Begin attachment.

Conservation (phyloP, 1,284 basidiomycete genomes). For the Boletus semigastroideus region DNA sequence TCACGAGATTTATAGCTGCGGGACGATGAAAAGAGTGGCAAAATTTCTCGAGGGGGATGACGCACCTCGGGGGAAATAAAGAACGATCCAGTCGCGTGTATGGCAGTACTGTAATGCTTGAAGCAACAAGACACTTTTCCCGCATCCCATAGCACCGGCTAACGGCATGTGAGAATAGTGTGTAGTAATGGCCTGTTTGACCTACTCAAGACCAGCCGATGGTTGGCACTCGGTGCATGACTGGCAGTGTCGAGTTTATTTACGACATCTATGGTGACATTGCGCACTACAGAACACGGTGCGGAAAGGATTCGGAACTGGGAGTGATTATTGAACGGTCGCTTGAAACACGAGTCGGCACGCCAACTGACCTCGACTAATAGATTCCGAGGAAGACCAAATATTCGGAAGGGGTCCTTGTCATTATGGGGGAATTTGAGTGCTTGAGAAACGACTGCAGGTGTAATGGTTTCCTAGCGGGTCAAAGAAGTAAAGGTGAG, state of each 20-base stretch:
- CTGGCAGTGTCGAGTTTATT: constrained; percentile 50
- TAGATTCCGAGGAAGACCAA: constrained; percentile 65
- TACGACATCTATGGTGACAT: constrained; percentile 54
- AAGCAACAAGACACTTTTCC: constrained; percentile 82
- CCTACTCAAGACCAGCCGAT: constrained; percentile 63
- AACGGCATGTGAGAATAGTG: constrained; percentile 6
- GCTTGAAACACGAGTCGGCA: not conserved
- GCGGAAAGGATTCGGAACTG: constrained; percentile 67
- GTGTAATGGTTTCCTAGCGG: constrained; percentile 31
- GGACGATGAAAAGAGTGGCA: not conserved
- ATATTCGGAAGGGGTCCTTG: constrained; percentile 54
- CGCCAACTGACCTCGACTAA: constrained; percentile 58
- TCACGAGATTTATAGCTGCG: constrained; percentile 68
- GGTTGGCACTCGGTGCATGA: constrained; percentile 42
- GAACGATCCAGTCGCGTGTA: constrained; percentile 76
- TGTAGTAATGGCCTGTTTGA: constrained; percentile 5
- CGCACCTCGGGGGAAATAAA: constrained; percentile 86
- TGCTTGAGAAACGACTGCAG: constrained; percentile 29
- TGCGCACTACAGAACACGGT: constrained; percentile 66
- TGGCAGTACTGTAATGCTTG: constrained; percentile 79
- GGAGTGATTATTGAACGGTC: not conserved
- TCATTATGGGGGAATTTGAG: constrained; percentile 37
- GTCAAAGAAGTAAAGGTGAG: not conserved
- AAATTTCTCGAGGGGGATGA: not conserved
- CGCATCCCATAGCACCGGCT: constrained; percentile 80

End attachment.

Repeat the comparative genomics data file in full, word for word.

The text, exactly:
Conservation (phyloP, 1,284 basidiomycete genomes). For the Boletus semigastroideus region DNA sequence TCACGAGATTTATAGCTGCGGGACGATGAAAAGAGTGGCAAAATTTCTCGAGGGGGATGACGCACCTCGGGGGAAATAAAGAACGATCCAGTCGCGTGTATGGCAGTACTGTAATGCTTGAAGCAACAAGACACTTTTCCCGCATCCCATAGCACCGGCTAACGGCATGTGAGAATAGTGTGTAGTAATGGCCTGTTTGACCTACTCAAGACCAGCCGATGGTTGGCACTCGGTGCATGACTGGCAGTGTCGAGTTTATTTACGACATCTATGGTGACATTGCGCACTACAGAACACGGTGCGGAAAGGATTCGGAACTGGGAGTGATTATTGAACGGTCGCTTGAAACACGAGTCGGCACGCCAACTGACCTCGACTAATAGATTCCGAGGAAGACCAAATATTCGGAAGGGGTCCTTGTCATTATGGGGGAATTTGAGTGCTTGAGAAACGACTGCAGGTGTAATGGTTTCCTAGCGGGTCAAAGAAGTAAAGGTGAG, state of each 20-base stretch:
- CTGGCAGTGTCGAGTTTATT: constrained; percentile 50
- TAGATTCCGAGGAAGACCAA: constrained; percentile 65
- TACGACATCTATGGTGACAT: constrained; percentile 54
- AAGCAACAAGACACTTTTCC: constrained; percentile 82
- CCTACTCAAGACCAGCCGAT: constrained; percentile 63
- AACGGCATGTGAGAATAGTG: constrained; percentile 6
- GCTTGAAACACGAGTCGGCA: not conserved
- GCGGAAAGGATTCGGAACTG: constrained; percentile 67
- GTGTAATGGTTTCCTAGCGG: constrained; percentile 31
- GGACGATGAAAAGAGTGGCA: not conserved
- ATATTCGGAAGGGGTCCTTG: constrained; percentile 54
- CGCCAACTGACCTCGACTAA: constrained; percentile 58
- TCACGAGATTTATAGCTGCG: constrained; percentile 68
- GGTTGGCACTCGGTGCATGA: constrained; percentile 42
- GAACGATCCAGTCGCGTGTA: constrained; percentile 76
- TGTAGTAATGGCCTGTTTGA: constrained; percentile 5
- CGCACCTCGGGGGAAATAAA: constrained; percentile 86
- TGCTTGAGAAACGACTGCAG: constrained; percentile 29
- TGCGCACTACAGAACACGGT: constrained; percentile 66
- TGGCAGTACTGTAATGCTTG: constrained; percentile 79
- GGAGTGATTATTGAACGGTC: not conserved
- TCATTATGGGGGAATTTGAG: constrained; percentile 37
- GTCAAAGAAGTAAAGGTGAG: not conserved
- AAATTTCTCGAGGGGGATGA: not conserved
- CGCATCCCATAGCACCGGCT: constrained; percentile 80